The SM420 was married to the Rockwell transfer case when found in GM 4wd applications. It was never married to nor compatible with the NP205.
Engine Compatibility and Adaptability
As the reader will conclude, the Chevrolet and General Motors SM420 will marry directly to a GM style bellhousing. This includes early (1955-1967) Chevrolet / GMC truck, Chevy car, Buick, Oldsmobile and Pontiac bellhousings . It is important that you measure the locating bore on the bellhousing to confirm the 4-11/16" diameter before performing the swap. If you need to join this transmission to a GM truck bellhousing (versions from 1968-1991) with the 5-1/8" bore, it can be done. Novak offers a bellhousing locator sizing ring, part #BR4. We also sell new, billet steel SM420 bearing retainers turned to the dimension you require.
While the Muncie 420 can be used with any GM engine having the "regular" GM transmission bolt pattern, this transmission installs more easily
with the open bottom Chevrolet bellhousings because the lower holes in the transmission
case are threaded rather than drilled for clearance. The threaded hole case cannot be
modified, so the lower attaching bolts must be installed from inside the bellhousing.
This is minorly inconvenient on full circle (one piece) bellhousings such as Buick V6
and 1962 and newer Chevrolet V8. The lower bellhousing holes must be drilled for bolt
clearance (17/32" drill) and the clutch release arm, bearing, and bellhousing must be
assembled to the transmission and then assembled as a unit to the engine. While this may
not be convenient, it is not difficult and the results are worthwhile.
The 420 may also be made to be compatible with AMC bellhousings. This modification has primarily been developed for conversions replacing the SR4, T4 and T5 Jeep® transmission as used in 1980-1986 CJ vehicles. 1972-1979 AMC 232, 258 I6 and all 304, 360 and 401 V8 engines can also be used with this transmission but must be equipped with a bellhousing, release arm, release bearing, and clutch disc from a 1980-1986 6-cylinder CJ. Our Kit #420-AMC can be purchased to simplify this process.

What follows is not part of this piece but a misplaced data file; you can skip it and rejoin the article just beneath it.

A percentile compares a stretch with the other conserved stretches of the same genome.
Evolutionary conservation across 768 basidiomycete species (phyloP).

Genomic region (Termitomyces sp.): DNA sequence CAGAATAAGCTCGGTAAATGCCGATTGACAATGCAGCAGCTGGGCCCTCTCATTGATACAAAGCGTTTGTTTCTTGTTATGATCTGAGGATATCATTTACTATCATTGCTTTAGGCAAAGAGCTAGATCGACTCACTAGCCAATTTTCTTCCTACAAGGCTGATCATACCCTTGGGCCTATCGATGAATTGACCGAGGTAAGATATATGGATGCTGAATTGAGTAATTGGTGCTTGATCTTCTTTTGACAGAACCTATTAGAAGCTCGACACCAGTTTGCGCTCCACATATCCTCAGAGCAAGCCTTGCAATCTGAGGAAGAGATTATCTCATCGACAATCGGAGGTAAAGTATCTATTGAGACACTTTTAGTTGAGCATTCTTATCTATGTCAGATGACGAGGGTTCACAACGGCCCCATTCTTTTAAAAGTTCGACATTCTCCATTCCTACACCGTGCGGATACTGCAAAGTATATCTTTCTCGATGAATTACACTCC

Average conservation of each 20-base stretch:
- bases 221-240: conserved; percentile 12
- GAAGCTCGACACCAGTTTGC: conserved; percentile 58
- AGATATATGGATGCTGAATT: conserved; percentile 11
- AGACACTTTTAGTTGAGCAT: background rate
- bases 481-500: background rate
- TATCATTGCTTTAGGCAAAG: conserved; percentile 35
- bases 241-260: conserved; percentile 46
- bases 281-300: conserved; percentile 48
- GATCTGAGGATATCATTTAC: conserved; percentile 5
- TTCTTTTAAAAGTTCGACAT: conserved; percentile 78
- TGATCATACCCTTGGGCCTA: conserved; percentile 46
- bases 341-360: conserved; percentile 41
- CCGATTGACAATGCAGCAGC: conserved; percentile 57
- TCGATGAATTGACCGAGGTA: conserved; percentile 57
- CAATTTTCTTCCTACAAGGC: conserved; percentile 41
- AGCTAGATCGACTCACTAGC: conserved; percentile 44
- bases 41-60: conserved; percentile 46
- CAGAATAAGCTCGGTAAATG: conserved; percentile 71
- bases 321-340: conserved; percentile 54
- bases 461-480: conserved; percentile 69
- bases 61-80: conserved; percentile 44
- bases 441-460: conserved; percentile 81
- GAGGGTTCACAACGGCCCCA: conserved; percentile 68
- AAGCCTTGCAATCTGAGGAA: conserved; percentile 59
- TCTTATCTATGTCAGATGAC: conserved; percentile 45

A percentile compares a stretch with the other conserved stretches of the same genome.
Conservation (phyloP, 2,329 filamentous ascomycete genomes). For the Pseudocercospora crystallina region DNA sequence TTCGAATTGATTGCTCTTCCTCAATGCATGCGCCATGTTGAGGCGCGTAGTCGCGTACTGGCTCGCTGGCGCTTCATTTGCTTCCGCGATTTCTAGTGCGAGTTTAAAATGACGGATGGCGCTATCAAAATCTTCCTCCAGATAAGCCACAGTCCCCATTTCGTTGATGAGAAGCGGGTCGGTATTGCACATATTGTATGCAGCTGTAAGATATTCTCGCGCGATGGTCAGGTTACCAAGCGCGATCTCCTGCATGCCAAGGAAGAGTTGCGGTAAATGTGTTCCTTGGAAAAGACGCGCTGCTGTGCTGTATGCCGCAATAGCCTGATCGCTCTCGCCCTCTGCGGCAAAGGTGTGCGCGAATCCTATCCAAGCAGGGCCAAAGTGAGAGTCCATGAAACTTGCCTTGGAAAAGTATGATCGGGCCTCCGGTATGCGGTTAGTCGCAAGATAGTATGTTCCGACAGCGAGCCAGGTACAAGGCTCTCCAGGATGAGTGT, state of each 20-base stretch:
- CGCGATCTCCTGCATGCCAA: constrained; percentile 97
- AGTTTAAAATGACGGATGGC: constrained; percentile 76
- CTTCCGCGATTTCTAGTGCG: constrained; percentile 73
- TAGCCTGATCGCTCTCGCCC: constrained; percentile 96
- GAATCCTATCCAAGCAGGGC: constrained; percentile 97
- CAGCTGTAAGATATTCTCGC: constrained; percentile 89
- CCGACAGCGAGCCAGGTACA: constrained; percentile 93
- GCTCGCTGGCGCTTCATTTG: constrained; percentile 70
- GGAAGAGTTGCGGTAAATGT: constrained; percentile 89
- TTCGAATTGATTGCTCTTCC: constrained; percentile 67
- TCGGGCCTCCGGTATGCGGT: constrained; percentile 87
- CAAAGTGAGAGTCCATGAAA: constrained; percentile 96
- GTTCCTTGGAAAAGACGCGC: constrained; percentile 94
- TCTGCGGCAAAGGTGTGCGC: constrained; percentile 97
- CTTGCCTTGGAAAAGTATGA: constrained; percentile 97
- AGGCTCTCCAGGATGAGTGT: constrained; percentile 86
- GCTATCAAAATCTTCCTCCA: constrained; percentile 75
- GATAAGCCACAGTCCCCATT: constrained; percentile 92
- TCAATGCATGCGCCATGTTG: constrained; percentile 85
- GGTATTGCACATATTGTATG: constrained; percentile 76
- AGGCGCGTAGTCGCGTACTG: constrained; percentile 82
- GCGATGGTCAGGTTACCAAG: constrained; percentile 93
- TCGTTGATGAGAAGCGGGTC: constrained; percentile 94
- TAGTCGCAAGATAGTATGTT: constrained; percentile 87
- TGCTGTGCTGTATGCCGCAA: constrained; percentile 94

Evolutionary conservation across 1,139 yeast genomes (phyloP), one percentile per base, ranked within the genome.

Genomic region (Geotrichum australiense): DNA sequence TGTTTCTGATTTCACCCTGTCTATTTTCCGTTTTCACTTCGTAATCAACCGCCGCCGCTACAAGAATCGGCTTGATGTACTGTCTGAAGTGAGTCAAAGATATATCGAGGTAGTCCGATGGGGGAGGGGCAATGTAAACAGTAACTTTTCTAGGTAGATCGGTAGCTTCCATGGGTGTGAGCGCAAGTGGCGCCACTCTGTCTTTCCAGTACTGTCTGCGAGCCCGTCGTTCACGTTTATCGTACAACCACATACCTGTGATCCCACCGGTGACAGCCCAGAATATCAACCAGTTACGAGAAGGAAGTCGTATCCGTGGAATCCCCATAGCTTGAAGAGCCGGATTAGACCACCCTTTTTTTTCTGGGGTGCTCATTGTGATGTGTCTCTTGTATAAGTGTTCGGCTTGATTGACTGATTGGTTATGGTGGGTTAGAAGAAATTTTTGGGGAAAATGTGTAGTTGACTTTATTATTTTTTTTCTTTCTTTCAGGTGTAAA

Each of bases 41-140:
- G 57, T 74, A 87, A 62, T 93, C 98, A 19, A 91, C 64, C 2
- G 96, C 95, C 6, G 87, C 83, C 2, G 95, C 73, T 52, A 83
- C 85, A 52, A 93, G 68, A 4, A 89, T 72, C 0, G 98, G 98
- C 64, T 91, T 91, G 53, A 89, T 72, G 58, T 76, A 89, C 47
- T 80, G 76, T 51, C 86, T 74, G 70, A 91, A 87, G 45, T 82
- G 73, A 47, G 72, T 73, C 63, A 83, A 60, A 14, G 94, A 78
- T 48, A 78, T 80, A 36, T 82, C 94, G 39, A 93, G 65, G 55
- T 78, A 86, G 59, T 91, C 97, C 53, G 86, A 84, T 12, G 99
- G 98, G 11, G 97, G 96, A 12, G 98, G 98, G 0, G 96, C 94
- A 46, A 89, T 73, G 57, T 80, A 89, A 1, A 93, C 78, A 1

|When filling your 420 with gear oil,
we recommend that you select a conventional mineral oil or a para-synthetic in lieu of a full synthetic oil. Properly assembled manual gearboxes do not have the thermal strains seen by combustion engines or hypoid gears. Synthetic fluid in these gearboxes, while not harmful, is probably an economic waste.
Hypoid gear oil is sulphurized higher than transmission oil and can be mildly corrosive to the non-ferrous alloys used for synchros, bushings and thrust washers in these transmissions.
An 80W-90, API-GL5 or MT-1 rated fluid is very good. Some claim faster shifts from using a 50W engine oil in their transmission and we do not consider this to be contraindicated unless you operate your vehicle in a very warm environment.
The 4.0L Jeep I6 (both Renix and Mopar systems) is adaptable using the same method as above, with the addition of installing a Crank Position Sensor (CPS) into the aforementioned bellhousing. This is a service that we provide affordably and in quick turnaround.
Note that there are some versions of the SM420 have a protruding front shifter assembly that will necessitate machining a small pocket into the rear face of your bellhousing. These versions are rarer, but be aware that it is a possibility.
Rebuilding the Muncie 420
The 420 is relatively simple to rebuild. Many shadetree mechanics do very outstanding rebuilds if they have access to a press, snap ring pliers and bearing pullers. Many choose to do a full rebuild during the adaptation process, and our instruction guides feature all the details, diagrams, pics and tricks required to do professional level work.
Early SM420 Front Seal Conversion
The early SM420's lacked a front seal, and we've created an upgrade that addresses this issue on our SM420 Parts Page.